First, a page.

Mesa Verde National Park, a national park in southwestern Colorado, USA, established in 1906 to preserve remarkable prehistoric stone dwellings; it was declared a World Heritage Site in 1978. Most impressive are the multi-storey apartments built under unique cliffs.
The park occupies part of a large sandstone plateau that rises to more than 2650 meters above sea level and slightly to the southern slope. Water erosion has formed niches of various sizes in the sandstone of these canyon walls (where the stone dwellings are located). Elk are the most common large animals, and there are some bears and cougars and many smaller mammals in the park. Snakes and lizards are also plentiful, as are birds.
Around 550 AD, The Basketmaker people, direct ancestors of the ancestral Pueblo (Anasazi) people of the region, moved to the Mesa Verde area. There was usually enough rain for their crops, and fountains and sinkholes provided drinking water. The construction of shallow dwellings, consisting of houses with vertical walls and flat roofs, all joined in long rows, began around AD 750; archaeologists call it the Pueblo I period. Sandstone became more common in residential construction and one or more underground pits (kivas), probably used for ceremonial purposes, were dug for these mansions.
The highest cliff in the park is Cliff Palace, which housed up to 250 people in its 217 rooms and 23 kivas. Casa Longa, the second largest residence on the cliff, has 150 rooms and 21 kivas, which housed about 150 people. Mesa Verde’s population probably peaked at about 5,000 people.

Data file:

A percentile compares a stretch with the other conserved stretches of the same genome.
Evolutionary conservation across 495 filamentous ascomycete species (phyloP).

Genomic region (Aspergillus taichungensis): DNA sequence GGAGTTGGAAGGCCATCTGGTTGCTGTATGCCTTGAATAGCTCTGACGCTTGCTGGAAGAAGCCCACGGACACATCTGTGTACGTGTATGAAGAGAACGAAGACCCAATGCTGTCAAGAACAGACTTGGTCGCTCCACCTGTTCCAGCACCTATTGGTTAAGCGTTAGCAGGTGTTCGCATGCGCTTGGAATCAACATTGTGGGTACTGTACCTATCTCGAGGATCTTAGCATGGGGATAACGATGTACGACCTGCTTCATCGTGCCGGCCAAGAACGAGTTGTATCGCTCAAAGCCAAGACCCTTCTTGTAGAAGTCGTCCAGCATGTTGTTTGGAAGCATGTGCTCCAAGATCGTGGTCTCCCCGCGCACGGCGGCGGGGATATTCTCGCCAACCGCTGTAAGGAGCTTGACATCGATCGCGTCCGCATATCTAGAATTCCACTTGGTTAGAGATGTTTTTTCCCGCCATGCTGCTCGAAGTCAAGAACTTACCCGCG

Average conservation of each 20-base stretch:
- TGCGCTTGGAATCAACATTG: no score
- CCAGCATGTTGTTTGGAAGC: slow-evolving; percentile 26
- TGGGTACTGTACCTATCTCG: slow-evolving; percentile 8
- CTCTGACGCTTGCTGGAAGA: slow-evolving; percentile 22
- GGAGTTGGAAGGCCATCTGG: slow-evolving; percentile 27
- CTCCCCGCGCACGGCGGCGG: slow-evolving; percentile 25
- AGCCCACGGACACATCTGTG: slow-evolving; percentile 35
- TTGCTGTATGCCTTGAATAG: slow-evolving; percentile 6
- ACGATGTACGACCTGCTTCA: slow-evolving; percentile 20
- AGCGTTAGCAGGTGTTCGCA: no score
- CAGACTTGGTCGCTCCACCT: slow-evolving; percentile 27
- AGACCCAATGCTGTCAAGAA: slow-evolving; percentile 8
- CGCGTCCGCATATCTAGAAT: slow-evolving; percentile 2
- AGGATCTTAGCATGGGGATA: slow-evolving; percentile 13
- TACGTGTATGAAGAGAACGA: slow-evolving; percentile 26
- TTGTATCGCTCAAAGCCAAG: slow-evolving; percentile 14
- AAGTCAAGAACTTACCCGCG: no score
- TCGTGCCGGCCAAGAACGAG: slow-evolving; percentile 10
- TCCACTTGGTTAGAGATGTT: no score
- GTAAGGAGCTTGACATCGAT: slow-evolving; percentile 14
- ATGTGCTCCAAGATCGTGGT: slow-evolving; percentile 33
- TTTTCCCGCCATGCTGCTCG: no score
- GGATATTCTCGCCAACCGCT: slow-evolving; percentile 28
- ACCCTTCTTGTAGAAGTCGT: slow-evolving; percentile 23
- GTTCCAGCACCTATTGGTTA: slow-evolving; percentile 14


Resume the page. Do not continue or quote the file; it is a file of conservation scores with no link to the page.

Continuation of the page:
In 1300, after the great drought (1276-1299), most people left Mesa Verde and moved south, according to archaeological evidence, to what is now New Mexico and Arizona. These people belong to the ancestors of the current Pueblo Indians.
Today, the park protects about 5,000 known archaeological sites, including 600 stone dwellings. These sites are among the most notable and best preserved in the United States.
Mesa Verde was “discovered” in 1800 and established as a national park by President Theodore Roosevelt on June 29, 1906. For over 700 years, they and their descendants have lived and thrived here, gradually building extensive rock deposits in the sheltered niches in the canyon walls. Then, in the late 13th century AD, in a generation or two, they left their homes and moved. Mesa Verde National Park preserves a spectacular memory of this culture.
Mesa Verde’s main park road is open 24 hours, although activities and services in the park are usually limited to daytime.
Kiva Cliff Palace in Mesa Verde
Kivas have been used by many Puebloans for religious rituals and other ceremonies. The kivas in Mesa Verde are mostly circular and underground chambers, although some kivas are built above ground while others are architecturally different.
Mesa Verde, Spanish for “green table,” gets its name from the relatively lush canopy of pine and juniper forests. The table’s above-average elevation (6100-8675 feet above sea level), reliable rainfall (16.6 inches per year), fertile clay soil, gentle slope to the south, and the many associated drains and top water made it excellent for corn farmers.
The earliest established construction date for a small farming village in Mesa Verde (i.e., Mesa Verde National Park, as opposed to the much more extensive Mesa Verde region) is around 580-90 AD. Settlements and population increased rapidly over the next two centuries, so the estimated population for the entire table is 750 people between 725 and 800 AD.
Mesa Verde itself and much of the area north of the San Juan River lost a large number of people in the 10th century, and the causes and extent of this depopulation are debated. Chaco-era Great House communities such as the fortress-like Far View complex have evolved on the plateau, but researchers are still unsure of the extent to which humans in the Mesa Verde region are connected to the plateau. Chaco Canyon, the great cultural center for 70 years.